Contact at IMCS Prof. Dr.-Ing. Alexander Popp


A Novel Smooth Discretization Approach for Elasto-Plastic Contact of Solid Bodies and Thin-Walled Structures


Funding/Agency Deutsche Forschungsgemeinschaft (DFG), PO 1883/1-1
in the framework of the Priority Programme SPP 1748
Funding Period 2014-2017
Partners Institute of Numerical Mathematics, TU Munich (Prof. Wohlmuth)
Project Abstract This project aimed at introducing a new discretization method for contact of bulky and thin-walled structures exhibiting pronounced geometrical and material nonlinearities. The resulting smooth contact approach goes beyond traditional smoothing procedures with regard to a sound mathematical basis, but at the same time retains the simplicity of low-order finite element discretizations in the bulk of the computational domain. Volume and contact surface discretizations are strictly separated, but interconnected via variationally consistent coupling operators based on generic biorthogonal Lagrange multiplier bases. This new approach promises to offer maximal flexibility with regard to a smooth surface discretization (e.g. using higher-order FEM, Hermite interpolation, splines or NURBS) and a completely independent volume discretization (e.g. using low-order non-conforming FEM, EAS or F-Bar techniques). In addition, an integrated treatment of contact and friction as well as finite strain plasticity based on so-called nonlinear complementarity functions and semi-smooth Newton methods has been developed, which offers a superior robustness as compared with traditional radial return mapping schemes.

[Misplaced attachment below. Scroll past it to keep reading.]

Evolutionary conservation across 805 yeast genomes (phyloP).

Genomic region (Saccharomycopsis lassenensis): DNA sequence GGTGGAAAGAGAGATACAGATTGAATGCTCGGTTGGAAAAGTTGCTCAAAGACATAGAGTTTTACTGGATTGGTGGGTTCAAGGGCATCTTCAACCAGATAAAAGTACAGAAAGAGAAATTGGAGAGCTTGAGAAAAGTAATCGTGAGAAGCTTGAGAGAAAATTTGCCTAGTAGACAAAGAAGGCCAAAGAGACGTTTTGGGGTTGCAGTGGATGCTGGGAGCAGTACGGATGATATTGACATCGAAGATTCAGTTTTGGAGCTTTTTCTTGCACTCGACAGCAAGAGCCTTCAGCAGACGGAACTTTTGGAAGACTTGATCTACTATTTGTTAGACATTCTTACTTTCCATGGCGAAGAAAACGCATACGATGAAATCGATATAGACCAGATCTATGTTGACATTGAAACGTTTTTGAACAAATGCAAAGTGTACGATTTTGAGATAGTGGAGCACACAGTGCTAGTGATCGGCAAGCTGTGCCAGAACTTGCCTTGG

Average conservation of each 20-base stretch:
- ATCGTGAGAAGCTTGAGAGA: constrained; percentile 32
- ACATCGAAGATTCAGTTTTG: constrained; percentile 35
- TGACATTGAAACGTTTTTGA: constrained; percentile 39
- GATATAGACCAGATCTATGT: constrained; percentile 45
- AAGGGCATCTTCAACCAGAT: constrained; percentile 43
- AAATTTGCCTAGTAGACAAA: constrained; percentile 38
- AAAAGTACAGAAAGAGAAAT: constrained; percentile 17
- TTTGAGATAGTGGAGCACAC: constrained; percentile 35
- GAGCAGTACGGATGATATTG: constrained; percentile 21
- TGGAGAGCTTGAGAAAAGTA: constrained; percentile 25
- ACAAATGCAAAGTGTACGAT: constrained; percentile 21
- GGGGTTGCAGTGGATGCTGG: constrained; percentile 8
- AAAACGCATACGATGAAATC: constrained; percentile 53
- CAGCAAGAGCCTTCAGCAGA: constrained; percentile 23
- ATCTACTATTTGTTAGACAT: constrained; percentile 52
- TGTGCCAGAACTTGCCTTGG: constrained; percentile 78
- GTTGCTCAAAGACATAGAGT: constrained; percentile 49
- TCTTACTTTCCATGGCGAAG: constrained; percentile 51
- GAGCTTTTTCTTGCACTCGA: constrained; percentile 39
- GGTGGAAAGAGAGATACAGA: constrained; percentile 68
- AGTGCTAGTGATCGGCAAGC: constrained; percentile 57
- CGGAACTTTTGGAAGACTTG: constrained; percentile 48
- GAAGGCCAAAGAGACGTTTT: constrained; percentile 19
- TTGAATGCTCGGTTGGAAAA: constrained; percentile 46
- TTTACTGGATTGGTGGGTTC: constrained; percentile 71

Contact at IMCS Prof. Dr.-Ing. Alexander Popp


Robust Simulation Methods for Contact, Friction, Wear and Fatigue in Blade-to-Disc Joints in Aircraft Engines


Funding/Agency Rolls-Royce Deutschland Ltd & Co KG
in the framework of the German Aviation Research Program (BMWi)
Funding Period 2007-2017
Partners Rolls-Royce plc (U.K.)
Project Abstract Long-term industry collaboration (over 10 years) with several sub-projects that were concerned with robust discretization schemes and solution algorithms for contact problems in turbine blade-to-disc joints. New computational methods for domain decomposition, frictional contact, fretting wear and fretting fatigue have been developed, validated and integrated into the industrial partner's in-house finite element code. Consulting on high-performance computing (HPC).
Contact at IMCS Prof. Dr.-Ing. Alexander Popp